I was initially undecided about whether I should expend any energy on writing a review for this film. It wasn’t great—not even good, really. On the other hand, it wasn’t a pain to sit through and offered no unintentional hilarity of the Leader brand. Instead, it was a meandering, sometimes pointless film with little development of characters and indifferent screenplay.
Why then this review? Simply because this was the first film of a charmingly gawkish youth who went on to become one of Hindi cinema’s biggest stars—and one of my favourite actors.
Panchu (Balraj Sahni) is a card sharp who is almost constantly broke (something tells me his skills as a card sharp need honing). He sleeps on the pavement beside his two bosom buddies, Choti (Mohan Choti) and Ashok (Dharmendra, billed in his debut as Dharmender). Choti sells newspapers and brings any unsold papers for them to use as a mattress. Ashok spends his day atop stilts, selling Cavanders cigarettes.
One day, peeking into a stationary bus, Ashok makes friends with Sonu Mangeshkar (Kumkum), who’s got into trouble for travelling without a ticket. Ashok takes her under his wing and by the end of their brief walk down the street (Sonu having been forced off the bus by the conductor), they’re good friends. Sonu invites him over for breakfast the next day.
Panchu and Choti are delighted at their friend’s blossoming romance and decide to help him along by procuring a suit for him. Panchu bribes a local laundrywallah to ‘lend’ them a suit so Ashok can look smart for his date.
What Sonu’s omitted to mention is that the address she’s given him is that of the house where she’s employed as a maid. And Ashok, who comes in through the back door, doesn’t realise it until the daughter of the house barges into the kitchen and catches him stuffing his face with jam sandwiches.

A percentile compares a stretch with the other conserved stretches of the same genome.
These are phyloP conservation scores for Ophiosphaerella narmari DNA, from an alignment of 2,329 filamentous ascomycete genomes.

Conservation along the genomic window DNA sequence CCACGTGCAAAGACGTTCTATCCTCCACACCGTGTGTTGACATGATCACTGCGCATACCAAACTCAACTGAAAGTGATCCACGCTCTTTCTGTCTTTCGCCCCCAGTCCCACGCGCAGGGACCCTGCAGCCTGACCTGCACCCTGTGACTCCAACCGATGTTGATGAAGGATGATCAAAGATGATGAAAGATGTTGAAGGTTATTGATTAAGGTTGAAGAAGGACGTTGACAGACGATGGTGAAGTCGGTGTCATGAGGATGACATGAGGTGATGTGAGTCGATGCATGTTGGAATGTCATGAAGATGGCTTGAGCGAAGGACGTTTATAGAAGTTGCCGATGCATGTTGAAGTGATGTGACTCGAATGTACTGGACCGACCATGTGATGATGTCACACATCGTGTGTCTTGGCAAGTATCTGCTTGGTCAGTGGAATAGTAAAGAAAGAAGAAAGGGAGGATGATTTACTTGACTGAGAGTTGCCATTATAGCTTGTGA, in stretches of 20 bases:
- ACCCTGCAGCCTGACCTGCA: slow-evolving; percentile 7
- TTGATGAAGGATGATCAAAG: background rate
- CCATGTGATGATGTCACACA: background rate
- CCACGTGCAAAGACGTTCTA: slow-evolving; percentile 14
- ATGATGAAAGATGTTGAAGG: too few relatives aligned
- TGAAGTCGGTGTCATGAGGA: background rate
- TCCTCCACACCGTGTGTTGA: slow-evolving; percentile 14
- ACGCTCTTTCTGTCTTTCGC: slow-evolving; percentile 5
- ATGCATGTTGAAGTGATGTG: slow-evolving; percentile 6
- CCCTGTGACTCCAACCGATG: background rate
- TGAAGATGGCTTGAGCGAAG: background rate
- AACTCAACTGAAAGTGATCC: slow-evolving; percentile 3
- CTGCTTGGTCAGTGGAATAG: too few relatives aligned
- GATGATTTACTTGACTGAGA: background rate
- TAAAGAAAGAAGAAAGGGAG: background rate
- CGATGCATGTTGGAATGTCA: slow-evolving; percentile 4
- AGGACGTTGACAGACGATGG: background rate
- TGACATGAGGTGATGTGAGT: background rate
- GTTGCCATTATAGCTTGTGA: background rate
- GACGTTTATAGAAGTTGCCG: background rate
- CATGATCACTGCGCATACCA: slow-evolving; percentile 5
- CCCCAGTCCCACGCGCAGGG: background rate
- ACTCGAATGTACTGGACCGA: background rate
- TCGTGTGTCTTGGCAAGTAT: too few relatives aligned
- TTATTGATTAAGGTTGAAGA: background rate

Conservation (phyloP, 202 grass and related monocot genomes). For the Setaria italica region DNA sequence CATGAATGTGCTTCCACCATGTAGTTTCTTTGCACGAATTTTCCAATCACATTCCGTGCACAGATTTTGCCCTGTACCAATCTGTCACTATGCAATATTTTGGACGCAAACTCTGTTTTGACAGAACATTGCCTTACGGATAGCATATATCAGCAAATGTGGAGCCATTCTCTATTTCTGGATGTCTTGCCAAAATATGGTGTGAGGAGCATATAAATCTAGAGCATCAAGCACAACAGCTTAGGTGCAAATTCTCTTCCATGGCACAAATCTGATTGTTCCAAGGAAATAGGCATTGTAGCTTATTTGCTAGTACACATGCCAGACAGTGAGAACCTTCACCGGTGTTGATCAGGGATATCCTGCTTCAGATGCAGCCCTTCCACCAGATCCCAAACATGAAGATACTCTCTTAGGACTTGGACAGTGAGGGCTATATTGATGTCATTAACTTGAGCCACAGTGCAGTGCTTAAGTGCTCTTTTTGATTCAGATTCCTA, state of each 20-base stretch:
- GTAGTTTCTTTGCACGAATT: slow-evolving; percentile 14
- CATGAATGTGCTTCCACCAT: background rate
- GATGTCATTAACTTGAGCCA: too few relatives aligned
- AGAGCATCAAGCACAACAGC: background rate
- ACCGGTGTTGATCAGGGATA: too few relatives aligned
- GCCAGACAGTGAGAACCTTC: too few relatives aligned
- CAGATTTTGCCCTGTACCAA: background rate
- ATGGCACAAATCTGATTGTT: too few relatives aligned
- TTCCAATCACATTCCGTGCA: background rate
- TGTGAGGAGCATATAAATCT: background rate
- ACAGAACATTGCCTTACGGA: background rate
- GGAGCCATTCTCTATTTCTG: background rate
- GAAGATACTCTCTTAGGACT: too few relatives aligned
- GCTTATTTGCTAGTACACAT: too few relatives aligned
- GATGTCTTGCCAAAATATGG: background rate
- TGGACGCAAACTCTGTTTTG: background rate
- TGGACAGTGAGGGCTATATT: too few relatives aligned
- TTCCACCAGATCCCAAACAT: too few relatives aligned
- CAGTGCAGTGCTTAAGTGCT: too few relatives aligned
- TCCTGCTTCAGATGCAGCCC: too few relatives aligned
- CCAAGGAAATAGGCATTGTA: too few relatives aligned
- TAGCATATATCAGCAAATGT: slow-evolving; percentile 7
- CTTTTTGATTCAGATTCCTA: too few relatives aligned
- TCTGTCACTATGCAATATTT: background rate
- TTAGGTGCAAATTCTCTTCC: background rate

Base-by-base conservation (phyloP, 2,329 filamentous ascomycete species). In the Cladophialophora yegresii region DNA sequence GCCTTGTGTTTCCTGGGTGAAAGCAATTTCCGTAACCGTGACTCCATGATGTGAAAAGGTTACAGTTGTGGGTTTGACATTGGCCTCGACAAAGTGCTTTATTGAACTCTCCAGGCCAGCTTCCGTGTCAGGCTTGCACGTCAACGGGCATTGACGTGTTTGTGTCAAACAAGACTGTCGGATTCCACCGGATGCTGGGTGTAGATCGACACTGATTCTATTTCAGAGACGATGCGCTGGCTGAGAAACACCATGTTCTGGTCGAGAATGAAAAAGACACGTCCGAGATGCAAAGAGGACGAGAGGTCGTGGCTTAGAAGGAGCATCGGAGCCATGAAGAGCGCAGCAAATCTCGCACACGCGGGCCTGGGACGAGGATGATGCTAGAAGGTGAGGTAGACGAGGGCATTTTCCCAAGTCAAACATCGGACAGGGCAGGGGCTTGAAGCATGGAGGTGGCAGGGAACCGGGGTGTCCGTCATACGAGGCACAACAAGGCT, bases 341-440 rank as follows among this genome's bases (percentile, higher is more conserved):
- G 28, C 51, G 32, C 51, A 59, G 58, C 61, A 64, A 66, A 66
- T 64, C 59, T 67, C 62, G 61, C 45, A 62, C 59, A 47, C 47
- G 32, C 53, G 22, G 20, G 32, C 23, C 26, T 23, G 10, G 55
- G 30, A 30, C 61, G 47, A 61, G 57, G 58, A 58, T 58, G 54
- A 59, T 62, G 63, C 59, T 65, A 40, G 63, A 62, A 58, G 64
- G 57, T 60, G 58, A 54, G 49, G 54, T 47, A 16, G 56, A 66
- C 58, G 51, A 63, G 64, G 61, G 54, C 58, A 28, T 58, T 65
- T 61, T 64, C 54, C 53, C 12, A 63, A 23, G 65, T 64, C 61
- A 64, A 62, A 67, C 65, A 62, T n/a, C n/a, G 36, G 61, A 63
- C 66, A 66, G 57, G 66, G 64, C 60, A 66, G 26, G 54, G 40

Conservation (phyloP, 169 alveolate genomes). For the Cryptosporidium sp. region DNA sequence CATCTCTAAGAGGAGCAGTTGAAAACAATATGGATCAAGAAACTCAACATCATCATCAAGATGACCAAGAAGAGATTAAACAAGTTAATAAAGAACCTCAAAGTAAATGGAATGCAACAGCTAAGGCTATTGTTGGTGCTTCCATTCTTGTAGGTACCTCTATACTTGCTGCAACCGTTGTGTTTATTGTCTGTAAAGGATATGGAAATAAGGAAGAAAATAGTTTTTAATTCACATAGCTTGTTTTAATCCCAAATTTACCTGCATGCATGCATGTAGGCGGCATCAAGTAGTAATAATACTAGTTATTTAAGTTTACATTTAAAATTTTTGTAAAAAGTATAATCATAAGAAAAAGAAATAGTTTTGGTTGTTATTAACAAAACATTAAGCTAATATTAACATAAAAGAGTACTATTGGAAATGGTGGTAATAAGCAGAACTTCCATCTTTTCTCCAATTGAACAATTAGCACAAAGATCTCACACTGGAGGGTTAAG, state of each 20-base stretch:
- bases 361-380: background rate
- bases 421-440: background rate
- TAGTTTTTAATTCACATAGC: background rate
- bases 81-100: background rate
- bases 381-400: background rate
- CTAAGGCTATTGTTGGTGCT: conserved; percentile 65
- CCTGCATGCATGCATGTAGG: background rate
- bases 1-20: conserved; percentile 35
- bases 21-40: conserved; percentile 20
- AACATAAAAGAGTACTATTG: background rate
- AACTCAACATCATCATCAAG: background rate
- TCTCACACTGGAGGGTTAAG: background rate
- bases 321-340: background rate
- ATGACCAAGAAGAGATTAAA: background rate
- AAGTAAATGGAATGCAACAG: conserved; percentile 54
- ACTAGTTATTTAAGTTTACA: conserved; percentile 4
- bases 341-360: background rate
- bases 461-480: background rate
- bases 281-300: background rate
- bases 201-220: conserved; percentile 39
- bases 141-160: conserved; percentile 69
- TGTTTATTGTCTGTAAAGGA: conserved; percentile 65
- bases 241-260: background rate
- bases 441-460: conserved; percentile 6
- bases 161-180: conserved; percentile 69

While Ashok and Sonu’s romance is getting off to a rocky start thanks to all this deception, Panchu is having problems of his own—of a monetary nature. He hasn’t paid the school fees of his little brother Shiri (B Anoop, billed as a `child discovery’) for the past two months. Panchu’s very protective of Shiri and insists that Shiri study so he can grow up to be a `big man’. (Maybe emulating Ashok on his stilts will be useful?)
Now Shiri’s teacher (Jankidas) is getting nasty about the unpaid fees and has threatened to expel Shiri if the money isn’t paid up.
Shiri is offering up fervent prayers, begging God for the money, when the local hooker Prema (Usha Kiron) overhears him. She’s very fond of Shiri, so gives him the money, telling him it’s a loan.
But Panchu, when he discovers where Shiri has obtained the money, grabs it and flings it back in Prema’s face. He has no use for this tainted money, he says. Prema, to his surprise, is sassy and not at all cowed by him. Panchu is nonplussed, but other than shoving the money into her hand, can’t think of anything to do.
Shiri therefore gets thrown out of school. Fortunately, he meets up with an ex-classmate, who now works during the day hawking odds and ends on the local trains, and studies in the night school. This seems like a worthwhile way to make ends meet, so Shiri, at his friend’s invitation, and with some help from him, joins the trade too.
And so the film meanders on. Ashok and Sonu are soon deeply in love, and a well-timed win of Rs 500 in the lottery allows our friends, along with Sonu, to buy snazzy clothes and dine out in a smart restaurant. This being the sort of film it is, there’s a silly digression here when the restaurant’s `imported’ dancer Yolanda doesn’t turn up, so the manager asks Sonu and gang to act as substitutes. The song and dance that follows is good, but does little to take the story further.